So you Want To Share Your Home With a Ferret?

Are ferrets the pet for you?

Ferrets are naughty and mischievous bundles of furry fun. When at play these carpet sharks, fuzzies or hooligans do not stop for breath. They walk where you want to walk and their motto is “what’s yours is definitely mine”. They feel that doors should never be shut, ferrets always want whatever is the other side and the word “no” they just do not understand. Don’t be fooled – that pretty, cuddly, furry ferret is really a monster in a very good disguise! Ferrets just want to have fun.

Oliver at play

Have I put you off from wanting your own ferret? No – then you best read on.

When acquiring a ferret (like any pet) you really do need to do your homework first. Ferrets should never be kept alone, they love company and if you are out all day at work then they would have each other to play with. Ferrets are intelligent (although they do their best to hide it) – they need stimulation or they will become bored.

You need to ask yourself, do you have time for ferrets? You could well find that you need to spend more time with your fuzzies than perhaps you would looking after a dog. Their living quarters need to be cleaned twice per day and exercising your ferret shouldn’t be a chore but a pleasure and spending time morning and/or evening playing with them should be fun. They will quickly fall into the routine you introduce – they really are more entertaining than watching the TV!

Stage one – where are your ferrets going to live?

The best rule of thumb is let them have the biggest hutch / shed / aviary you can afford and of course you have space for. They need a good, draft-free sleeping nest box. They need space to move around, a feeding and drinking area, a poo tray, a play area with some toys. They must have food and water “on tap” so a bowl of dried food and a bowl (or bottle) of water should always be available to them 24/7. Ferrets are great escape artists so locks on the doors are a good idea.

Stage two – where will you get your ferrets from?

I’m afraid I have to start this section with a number of DONT’S

  1. Do not purchase a ferret from a pet shop because, in most cases, the shop owner will not have sufficient knowledge about a ferret to offer you any help or guidance.
  2. Do not purchase a ferret from somewhere like a car boot sale. You don’t know where the ferret has come from and most importantly, has it been exposed to canine distemper? Canine distemper kills ferrets.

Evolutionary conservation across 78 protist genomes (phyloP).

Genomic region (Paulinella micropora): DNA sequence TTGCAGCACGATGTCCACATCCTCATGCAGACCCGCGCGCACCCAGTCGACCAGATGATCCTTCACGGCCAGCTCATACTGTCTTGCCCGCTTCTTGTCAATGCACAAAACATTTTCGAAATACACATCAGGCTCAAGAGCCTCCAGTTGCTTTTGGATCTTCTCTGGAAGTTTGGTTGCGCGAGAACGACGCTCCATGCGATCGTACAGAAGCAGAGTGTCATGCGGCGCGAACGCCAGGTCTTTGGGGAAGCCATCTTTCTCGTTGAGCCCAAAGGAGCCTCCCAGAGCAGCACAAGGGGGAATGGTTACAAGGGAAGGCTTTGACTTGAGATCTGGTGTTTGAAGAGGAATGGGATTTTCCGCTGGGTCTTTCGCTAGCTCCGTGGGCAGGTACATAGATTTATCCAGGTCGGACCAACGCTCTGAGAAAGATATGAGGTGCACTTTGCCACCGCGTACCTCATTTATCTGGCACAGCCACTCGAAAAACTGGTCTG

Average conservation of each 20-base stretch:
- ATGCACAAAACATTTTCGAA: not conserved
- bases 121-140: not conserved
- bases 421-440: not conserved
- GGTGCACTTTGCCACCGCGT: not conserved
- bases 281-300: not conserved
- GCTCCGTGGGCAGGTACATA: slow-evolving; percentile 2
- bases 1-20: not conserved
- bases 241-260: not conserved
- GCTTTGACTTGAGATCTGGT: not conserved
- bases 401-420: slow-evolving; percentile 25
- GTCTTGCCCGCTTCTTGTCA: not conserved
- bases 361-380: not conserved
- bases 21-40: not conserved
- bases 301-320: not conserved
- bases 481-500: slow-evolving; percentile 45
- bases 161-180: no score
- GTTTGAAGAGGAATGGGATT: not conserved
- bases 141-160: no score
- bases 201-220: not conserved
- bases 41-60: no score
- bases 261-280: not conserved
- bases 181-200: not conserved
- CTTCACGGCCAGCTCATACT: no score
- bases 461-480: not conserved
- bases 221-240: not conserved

3. Do not be tempted into buying kits (baby ferrets). They are absolutely gorgeous and look as pretty as a picture, however, kits need much more attention than an adult and, nothing puts off a first time ferret owner more than to constantly have fingers nipped. The more they nip the less you want to handle them and then you start to have real problems. Wait until you have been around ferrets for a year (or two) and then you will be ready to take on a kit!

Eric & Ernie as babies

As a prospective ferret purchaser the best advice that can be offered is to visit a local rescue, one that specialises in re-homing ferrets. They will be able to give you heaps of help and advice (for example – what food to give them) and then, what you have been waiting for, meet a number of ferrets that would be suitable to “new” owners. Prior to taking delivery of your new fuzzies, the rescue will send a representative to your home to vet your new fuzzies living quarters and make useful suggestions probably about things you may not have considered.

Bin babies

All the ferrets that they re-home will have spent time in quarantine, had a health check-up with a vet, will have been well handled and had any “bad” habits ironed out prior to moving into their new permanent home. All incoming ferrets will also have had their details posted on several “lost and found” sites and been checked to see if they have micro-chipped. All ferrets are neutered with the exception of kits; this procedure being carried-out, via the rescue, when they reached an appropriate age.

Stage 3 – they have arrived!

They have arrived and you suddenly you have to remember what you were told at the rescue, “you rule the fuzzies, they don’t rule you!”

You will find it increasingly difficult to say no to these whirlwinds of fur. They love playing on the sofa, they have found out how to move the fire-guard and (given half a chance) climb up the chimney. Cupboards and drawers hold a great fascination, there is always one who is a lot smarter than the others and can, without too much difficulty open them and empty the contents all over the floor.

Ferrets absolutely adore waste bins, there is always something inviting hidden at the bottom and so to reach this tasty morsel, everything else also needs to be emptied on to the floor.

It is the end of playtime and the fuzzies, one by one, will suddenly switch off. They go off to find their special sleeping or resting place and will await you picking them up and taking them back to bed.

The hooligans have turned into sleeping angels – careful, quiet, you might awaken them and the whirlwind will start-up all over again!

So you want to share your home with a ferret! Aren’t you glad you made that decision.

Stan in bubblewrapA few local rescues specialising in ferrets are:

  • STARescue – tel: 01189 690 435
  • Ferret Rescue Surrey – tel: 0845 837 9695
  • Ferrets United – tel: 07885 082 109

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